General Paik goes onto criticize the UN Command Staff in Tokyo and specifically General MacArthur for having contracted the Victory Disease. Make no mistake though that General Paik has high praises for General MacArthur. Gen Paik asserts in one of his recollections on the newspaper that General MacArthur seemed to have already started thinking about launching an amphibious attack near Seoul (specifically Incheon) during his first visit to Korea on the THIRD DAY of the Korean War. During this visit he visited the south side of the Han River. He was always thinking in grand terms.

    I just thought to pass this on so that people don't think the 'surprise' appearance of Chinese army wasn't really a surprise.

  • JohnT
    5:08 am on February 24th, 2010 12

    I think anyone who reads up on the Korean War knows about what you said in your last sentence. Thanks for trying though.

    What unit of the ROK military did you serve in anyway?

    Do it's battle honors go back to the Korean War?

  • John
    6:25 am on February 24th, 2010 13

    @JOHNT

    Well, I'm sure many who read/care about the Korean War know it already. But probably not from the words of General Paik himself.

    Sorry what do you mean by this?

    "Do it’s battle honors go back to the Korean War?"

    I have not served in any military of any nation. I do read a lot about history and warfare.

  • Avatar of GI KoreaGI Korea
    11:06 am on February 24th, 2010 14

    John, here is the interview with General Paik you are referring to:
    http://rokdrop.com/2010/02/09/paik-sun-yup-rememb

    I had a chance to meet with General Paik a few years ago and he is a very interesting man to talk to. He even signed my book for me. Truly a Korean hero.

  • Jonathan Moffatt
    6:01 am on May 2nd, 2010 15

    Good to see that Colonel Carne and the Imjin Battle are not forgotten. My father served with him after Korea and he and his wife Jean became family friends. He was a quiet. modest man, typical, I'm told, of the type who are awarded the VC. I was pleased to discover recently at the National Memorial Arboretum A[UK] a plaque and Korean cherry blossom planted in his memory [photo of these on request].

  • alan c bailey
    4:13 am on October 21st, 2010 16

    My father charles andrew bailey was with the gloucesters at imjim as a coupral and was a prisoner of war for 3 years, he is a main charactor in the book no rice for rebels, he never wanted to talk about his experiences, but we did know that he thought that his efforts were forgotten very easily after he came home, as a small child I never heard much about it, he never expected to be called up again as he was a desert rat in tubruk in north africa in the second world war and thought that he had done his bit, I would love to find out more about him its too late to ask him now as he died in 1979,

  • Alison Copley
    8:18 am on February 1st, 2011 17

    My dad was conscripted into the Gloucesters and served as a Corporal and Lance Corporal and later Acting Sergeant. He was 18 when he went out, a student and was there in 53 but I don't know for how long before that. He was mentioned in despatches but we don't know why, although suspect it was to call in artillery onto advancing Chinese as they faced being overrun. He never talked about it – we didn't even know he had been there, he was part of the occupying forces in Germany and that's all he ever told his family he did. Just weeks before he died an ex-colleague from the Korean campaign got in touch to tell him about a renunion. I think it brought back some horrendous memories – he clearly saw the effects of the artillery at close quarters and, whilst it probably saved his and others' lives, I think the images must have been awful. The psychiatrist's advice was to bury the memories and bury them deep! He did, clearly, but it would be good to know what happened. He died 21 years ago now. His name was Phillip Michael Goddard. Anything anyone can tell me would be much appreciated.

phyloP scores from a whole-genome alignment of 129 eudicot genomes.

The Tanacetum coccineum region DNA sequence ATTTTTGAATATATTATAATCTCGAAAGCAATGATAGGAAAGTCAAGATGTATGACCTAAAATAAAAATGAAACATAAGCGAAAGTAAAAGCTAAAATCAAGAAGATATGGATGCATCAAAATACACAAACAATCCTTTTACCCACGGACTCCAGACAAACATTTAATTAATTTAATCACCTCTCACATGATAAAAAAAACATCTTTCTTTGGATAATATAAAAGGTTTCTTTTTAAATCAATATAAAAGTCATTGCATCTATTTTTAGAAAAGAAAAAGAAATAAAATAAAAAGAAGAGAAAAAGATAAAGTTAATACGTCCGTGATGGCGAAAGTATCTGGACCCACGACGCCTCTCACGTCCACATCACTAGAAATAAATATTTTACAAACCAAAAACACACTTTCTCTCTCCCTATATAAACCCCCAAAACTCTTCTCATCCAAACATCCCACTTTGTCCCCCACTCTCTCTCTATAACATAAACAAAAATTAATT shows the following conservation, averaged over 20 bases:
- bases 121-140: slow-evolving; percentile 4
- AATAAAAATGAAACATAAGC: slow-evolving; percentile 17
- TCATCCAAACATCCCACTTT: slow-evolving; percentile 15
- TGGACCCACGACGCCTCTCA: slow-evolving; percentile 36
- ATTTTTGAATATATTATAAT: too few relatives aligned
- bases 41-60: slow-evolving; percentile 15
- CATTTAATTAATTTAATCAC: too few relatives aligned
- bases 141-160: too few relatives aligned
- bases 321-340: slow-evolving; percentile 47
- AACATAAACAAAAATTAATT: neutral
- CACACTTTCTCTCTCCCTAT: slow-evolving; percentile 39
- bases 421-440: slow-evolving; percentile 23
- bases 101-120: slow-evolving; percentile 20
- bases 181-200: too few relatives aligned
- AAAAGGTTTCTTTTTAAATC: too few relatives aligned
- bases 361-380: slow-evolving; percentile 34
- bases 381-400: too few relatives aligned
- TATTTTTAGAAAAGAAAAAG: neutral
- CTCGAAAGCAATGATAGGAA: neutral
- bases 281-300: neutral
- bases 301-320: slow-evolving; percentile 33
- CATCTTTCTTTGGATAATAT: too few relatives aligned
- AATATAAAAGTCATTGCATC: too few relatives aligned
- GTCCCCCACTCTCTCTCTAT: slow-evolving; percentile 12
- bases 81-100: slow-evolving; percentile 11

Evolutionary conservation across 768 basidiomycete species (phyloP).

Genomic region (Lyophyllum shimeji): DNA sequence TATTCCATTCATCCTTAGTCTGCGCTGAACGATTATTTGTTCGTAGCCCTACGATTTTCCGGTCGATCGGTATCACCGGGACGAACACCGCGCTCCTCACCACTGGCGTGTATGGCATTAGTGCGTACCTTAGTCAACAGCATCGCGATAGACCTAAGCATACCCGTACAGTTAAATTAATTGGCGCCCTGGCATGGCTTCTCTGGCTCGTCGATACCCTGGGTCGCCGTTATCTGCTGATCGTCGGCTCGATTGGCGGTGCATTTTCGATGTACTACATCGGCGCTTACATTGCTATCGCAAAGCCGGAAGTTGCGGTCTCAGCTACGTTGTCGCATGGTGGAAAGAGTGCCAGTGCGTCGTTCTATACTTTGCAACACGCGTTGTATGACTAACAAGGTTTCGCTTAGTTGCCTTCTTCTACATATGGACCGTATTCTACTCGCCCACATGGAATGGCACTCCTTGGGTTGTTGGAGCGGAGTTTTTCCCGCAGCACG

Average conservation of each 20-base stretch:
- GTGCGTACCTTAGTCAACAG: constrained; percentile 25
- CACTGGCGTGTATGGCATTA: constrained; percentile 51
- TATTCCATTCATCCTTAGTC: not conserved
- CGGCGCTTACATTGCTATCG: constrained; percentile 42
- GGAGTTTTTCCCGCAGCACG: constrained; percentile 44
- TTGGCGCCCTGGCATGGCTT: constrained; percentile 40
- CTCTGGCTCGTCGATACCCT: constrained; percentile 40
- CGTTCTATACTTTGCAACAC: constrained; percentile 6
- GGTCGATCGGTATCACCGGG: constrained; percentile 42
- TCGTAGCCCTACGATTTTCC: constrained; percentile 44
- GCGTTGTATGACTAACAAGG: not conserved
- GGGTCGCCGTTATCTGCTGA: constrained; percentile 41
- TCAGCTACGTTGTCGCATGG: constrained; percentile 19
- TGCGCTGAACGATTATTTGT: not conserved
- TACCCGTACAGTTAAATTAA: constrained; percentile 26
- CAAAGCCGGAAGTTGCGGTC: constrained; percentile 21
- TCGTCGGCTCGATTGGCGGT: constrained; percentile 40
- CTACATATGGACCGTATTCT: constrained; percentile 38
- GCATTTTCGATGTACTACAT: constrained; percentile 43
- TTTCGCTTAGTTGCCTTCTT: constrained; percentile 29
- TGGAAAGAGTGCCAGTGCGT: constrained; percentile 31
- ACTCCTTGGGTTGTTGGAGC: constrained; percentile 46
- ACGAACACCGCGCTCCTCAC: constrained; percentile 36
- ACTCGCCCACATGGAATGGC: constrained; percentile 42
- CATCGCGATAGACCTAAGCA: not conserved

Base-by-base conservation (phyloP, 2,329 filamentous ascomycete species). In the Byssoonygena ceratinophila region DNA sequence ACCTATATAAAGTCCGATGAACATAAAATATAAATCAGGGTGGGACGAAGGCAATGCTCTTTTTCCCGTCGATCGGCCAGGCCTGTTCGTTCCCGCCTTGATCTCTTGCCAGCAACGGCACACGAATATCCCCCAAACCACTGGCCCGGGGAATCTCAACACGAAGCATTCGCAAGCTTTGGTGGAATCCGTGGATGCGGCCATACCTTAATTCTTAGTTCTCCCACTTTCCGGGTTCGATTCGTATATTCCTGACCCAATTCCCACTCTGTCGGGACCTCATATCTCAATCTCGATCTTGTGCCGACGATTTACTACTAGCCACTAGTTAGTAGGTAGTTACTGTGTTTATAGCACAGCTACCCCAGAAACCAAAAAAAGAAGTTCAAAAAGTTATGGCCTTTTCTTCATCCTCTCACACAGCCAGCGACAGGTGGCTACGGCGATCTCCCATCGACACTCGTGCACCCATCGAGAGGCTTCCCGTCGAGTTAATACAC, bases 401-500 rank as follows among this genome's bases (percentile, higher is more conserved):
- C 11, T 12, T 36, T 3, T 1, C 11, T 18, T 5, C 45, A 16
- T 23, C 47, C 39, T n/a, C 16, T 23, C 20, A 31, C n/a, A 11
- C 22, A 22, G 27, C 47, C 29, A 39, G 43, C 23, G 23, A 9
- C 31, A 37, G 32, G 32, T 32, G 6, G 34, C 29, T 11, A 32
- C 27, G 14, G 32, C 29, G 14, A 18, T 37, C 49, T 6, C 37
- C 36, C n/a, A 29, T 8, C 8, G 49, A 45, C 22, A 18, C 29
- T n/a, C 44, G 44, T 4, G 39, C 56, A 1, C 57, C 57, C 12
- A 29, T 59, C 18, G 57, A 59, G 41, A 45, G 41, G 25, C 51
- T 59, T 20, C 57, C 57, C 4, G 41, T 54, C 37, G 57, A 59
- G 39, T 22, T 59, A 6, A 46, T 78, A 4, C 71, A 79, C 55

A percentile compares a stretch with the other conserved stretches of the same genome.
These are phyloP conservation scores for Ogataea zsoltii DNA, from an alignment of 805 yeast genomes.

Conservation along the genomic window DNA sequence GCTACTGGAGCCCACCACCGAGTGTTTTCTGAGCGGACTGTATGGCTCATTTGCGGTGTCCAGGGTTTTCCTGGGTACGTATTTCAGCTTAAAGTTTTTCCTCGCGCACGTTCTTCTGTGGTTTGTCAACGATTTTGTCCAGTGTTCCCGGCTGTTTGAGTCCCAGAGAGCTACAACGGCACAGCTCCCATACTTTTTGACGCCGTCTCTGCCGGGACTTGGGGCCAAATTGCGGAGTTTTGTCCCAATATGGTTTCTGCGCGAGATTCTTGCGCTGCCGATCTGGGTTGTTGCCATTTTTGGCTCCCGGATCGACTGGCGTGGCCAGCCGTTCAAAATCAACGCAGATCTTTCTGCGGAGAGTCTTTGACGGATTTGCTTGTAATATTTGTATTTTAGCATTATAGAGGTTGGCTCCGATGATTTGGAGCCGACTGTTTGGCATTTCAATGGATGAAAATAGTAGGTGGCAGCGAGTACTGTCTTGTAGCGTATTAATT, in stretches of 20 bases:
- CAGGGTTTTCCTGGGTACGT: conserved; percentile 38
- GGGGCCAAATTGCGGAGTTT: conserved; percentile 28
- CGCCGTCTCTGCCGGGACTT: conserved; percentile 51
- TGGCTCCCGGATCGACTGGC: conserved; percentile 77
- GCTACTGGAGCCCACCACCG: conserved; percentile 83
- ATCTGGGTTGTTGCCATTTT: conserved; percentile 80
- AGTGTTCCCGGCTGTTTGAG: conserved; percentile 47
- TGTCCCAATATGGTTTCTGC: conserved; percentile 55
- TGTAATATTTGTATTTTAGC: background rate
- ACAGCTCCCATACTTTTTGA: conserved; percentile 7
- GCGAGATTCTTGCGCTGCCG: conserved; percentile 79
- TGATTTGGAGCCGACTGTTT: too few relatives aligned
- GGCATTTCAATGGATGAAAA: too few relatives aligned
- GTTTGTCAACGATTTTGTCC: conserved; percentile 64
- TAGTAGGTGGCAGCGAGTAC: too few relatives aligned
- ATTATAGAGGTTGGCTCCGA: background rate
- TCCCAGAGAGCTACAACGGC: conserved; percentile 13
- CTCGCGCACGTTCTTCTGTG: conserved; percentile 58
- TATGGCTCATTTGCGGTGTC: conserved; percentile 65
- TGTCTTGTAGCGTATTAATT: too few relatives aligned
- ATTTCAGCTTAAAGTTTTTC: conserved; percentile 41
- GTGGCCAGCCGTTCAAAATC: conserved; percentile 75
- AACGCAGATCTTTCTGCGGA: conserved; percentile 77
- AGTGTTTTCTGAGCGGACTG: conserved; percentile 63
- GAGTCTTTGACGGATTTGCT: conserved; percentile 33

• Ed Carne
    9:51 am on November 11th, 2011 18

    So proud of my great Uncle James, although he passed away just before i was born his stories have been told many a time and i always enjoy reading articles such as this one.

  • Graham Carter
    3:23 am on March 26th, 2014 19

    A message for Alan C Bailey,
    I know your comment on this website was made in 2010 but I only just found it. You reference your father Charlie – did you know that he is featured in the book ” No Rice For Rebels” this book tells the true story of L/Cpl Bob Matthews BEM, in the book Bob refers to your father many times, they escaped together, we’re punished together. Charlie was a close friend of Bob. Bob sadly took his own life in 1960. You may ask what my connection may be with Bob, well I was privileged to know him, I was a young boy whilst he was in Korea and my parents were friendly with Bobs wife whilst Bob was POW we were living next door to them. I still remember the day I was told of Bobs death. Bob had two sons, and his wife is still alive and I see her from time to time. I had a signed copy of the above book that I have now passed to Bobs family where it should be. I think that your father could also be classed as a hero o Korean War along side Bob and others.

  • Graham Carter
    3:37 am on March 26th, 2014 20

    Sorry for the wording error on above Alan, it should be written, you are aware, not are you aware – sorry for my misplaced wording.

  • alan Bailey
    2:58 am on March 27th, 2014 21

    thanks for the comments graham I am in communication with bobs wife and have visited her I have found that we have a lot in common all the best alan

  • Graham Carter
    3:28 am on March 27th, 2014 22

    Thanks for your reply,my wife and I went to see her (L) yesterday, we spoke of you and your Dad, although I never met your Dad, only through the book, he usually is mentioned at sometime when we speak, as he meant so much to them both? I know that she values your contact. Kind regards, Graham